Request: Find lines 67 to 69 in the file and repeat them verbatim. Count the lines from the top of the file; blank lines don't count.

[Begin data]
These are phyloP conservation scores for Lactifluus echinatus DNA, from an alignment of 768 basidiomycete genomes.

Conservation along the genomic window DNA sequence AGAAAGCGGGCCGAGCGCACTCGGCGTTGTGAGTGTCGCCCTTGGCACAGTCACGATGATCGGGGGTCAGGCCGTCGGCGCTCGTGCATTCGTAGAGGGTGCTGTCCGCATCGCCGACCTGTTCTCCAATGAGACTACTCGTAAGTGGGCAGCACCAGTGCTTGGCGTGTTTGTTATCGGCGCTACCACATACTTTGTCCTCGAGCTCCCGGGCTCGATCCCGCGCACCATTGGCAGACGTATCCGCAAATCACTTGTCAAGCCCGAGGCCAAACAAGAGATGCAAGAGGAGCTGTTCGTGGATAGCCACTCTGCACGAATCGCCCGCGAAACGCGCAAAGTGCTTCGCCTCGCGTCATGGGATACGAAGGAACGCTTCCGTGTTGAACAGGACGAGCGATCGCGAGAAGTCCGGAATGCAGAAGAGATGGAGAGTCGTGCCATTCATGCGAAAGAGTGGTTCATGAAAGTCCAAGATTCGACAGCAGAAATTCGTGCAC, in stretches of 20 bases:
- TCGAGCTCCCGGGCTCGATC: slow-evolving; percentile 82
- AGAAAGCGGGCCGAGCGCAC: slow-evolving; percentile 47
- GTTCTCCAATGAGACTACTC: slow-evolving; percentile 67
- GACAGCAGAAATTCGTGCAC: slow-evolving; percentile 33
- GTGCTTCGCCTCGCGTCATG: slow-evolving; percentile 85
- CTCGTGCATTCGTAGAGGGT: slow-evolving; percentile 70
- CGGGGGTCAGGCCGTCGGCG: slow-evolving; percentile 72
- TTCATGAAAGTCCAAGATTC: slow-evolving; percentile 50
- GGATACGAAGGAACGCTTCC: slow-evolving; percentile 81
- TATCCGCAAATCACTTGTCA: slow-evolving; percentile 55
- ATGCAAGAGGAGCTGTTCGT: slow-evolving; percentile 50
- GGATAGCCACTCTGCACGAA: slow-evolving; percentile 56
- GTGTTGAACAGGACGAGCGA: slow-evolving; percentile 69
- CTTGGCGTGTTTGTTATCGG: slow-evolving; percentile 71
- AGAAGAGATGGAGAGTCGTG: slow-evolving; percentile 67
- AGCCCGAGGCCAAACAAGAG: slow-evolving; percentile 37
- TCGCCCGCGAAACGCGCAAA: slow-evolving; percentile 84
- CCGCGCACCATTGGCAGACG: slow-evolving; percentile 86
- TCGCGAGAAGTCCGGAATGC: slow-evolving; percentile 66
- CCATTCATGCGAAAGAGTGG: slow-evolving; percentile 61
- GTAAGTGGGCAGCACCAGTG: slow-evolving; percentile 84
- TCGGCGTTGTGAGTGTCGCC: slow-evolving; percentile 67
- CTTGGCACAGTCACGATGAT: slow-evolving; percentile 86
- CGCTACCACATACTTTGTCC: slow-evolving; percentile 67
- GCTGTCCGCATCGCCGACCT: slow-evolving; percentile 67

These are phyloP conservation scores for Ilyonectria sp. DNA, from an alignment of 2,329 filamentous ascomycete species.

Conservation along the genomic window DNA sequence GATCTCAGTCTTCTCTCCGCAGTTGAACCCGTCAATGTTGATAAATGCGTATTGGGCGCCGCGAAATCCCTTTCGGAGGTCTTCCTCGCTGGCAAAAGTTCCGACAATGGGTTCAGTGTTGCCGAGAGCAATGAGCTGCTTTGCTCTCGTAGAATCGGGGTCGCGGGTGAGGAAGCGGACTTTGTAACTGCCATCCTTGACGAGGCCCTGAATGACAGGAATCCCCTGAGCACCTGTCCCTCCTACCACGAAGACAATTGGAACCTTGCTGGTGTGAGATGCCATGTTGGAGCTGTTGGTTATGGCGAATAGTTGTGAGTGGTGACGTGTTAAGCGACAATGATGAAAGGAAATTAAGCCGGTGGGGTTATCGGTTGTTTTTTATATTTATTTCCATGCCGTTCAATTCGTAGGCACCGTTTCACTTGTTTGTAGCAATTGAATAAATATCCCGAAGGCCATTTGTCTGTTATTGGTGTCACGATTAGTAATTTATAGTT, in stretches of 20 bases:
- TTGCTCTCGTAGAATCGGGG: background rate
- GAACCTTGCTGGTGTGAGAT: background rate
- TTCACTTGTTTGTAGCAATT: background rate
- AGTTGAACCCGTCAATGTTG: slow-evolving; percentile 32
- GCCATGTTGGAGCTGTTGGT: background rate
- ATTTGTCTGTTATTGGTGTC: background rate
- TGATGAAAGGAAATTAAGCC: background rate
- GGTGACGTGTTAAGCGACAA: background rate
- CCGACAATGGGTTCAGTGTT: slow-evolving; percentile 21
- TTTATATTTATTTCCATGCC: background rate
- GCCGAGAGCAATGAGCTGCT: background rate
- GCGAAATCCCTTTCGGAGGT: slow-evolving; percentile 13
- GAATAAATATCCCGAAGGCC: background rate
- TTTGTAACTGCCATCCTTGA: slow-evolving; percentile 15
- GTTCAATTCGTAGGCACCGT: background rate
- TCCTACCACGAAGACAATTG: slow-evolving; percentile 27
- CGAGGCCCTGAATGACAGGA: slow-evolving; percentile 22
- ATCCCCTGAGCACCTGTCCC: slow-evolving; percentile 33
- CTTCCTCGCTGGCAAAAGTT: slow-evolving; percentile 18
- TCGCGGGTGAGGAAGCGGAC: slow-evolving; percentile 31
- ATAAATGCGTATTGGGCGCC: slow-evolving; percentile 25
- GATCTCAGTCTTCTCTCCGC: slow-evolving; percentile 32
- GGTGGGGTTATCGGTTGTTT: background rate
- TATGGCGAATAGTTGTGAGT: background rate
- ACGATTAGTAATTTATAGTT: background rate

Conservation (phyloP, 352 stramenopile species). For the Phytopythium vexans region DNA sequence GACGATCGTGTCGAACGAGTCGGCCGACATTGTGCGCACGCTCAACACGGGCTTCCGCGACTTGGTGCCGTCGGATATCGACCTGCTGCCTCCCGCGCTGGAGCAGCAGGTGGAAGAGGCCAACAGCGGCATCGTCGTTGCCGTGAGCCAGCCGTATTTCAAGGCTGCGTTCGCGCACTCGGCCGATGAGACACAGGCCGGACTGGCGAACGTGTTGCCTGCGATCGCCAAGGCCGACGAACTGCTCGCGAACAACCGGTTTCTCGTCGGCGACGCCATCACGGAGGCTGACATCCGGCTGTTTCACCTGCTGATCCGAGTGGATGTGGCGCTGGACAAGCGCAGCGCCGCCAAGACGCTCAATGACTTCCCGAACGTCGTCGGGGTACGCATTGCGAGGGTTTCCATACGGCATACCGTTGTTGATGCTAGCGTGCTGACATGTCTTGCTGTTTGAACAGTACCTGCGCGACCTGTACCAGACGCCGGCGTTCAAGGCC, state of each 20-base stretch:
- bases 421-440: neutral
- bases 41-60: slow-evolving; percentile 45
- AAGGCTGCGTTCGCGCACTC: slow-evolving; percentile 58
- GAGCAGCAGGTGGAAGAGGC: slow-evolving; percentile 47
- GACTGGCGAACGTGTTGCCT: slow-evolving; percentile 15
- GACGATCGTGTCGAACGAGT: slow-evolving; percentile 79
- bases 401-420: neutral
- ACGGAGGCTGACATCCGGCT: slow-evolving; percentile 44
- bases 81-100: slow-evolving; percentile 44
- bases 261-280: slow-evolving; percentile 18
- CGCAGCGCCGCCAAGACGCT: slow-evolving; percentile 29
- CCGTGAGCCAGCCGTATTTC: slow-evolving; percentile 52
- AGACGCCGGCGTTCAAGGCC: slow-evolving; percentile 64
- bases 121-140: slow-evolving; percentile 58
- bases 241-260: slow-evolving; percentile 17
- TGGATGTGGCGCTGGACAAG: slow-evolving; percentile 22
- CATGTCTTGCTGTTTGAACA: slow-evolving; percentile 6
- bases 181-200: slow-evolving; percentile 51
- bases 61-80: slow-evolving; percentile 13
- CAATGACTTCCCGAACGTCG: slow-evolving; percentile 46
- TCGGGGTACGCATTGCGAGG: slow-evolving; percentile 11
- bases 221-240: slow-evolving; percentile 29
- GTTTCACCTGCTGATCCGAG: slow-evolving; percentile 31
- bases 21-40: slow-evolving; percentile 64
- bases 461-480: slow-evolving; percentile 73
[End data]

- CCGTGAGCCAGCCGTATTTC: slow-evolving; percentile 52
- AGACGCCGGCGTTCAAGGCC: slow-evolving; percentile 64
- bases 121-140: slow-evolving; percentile 58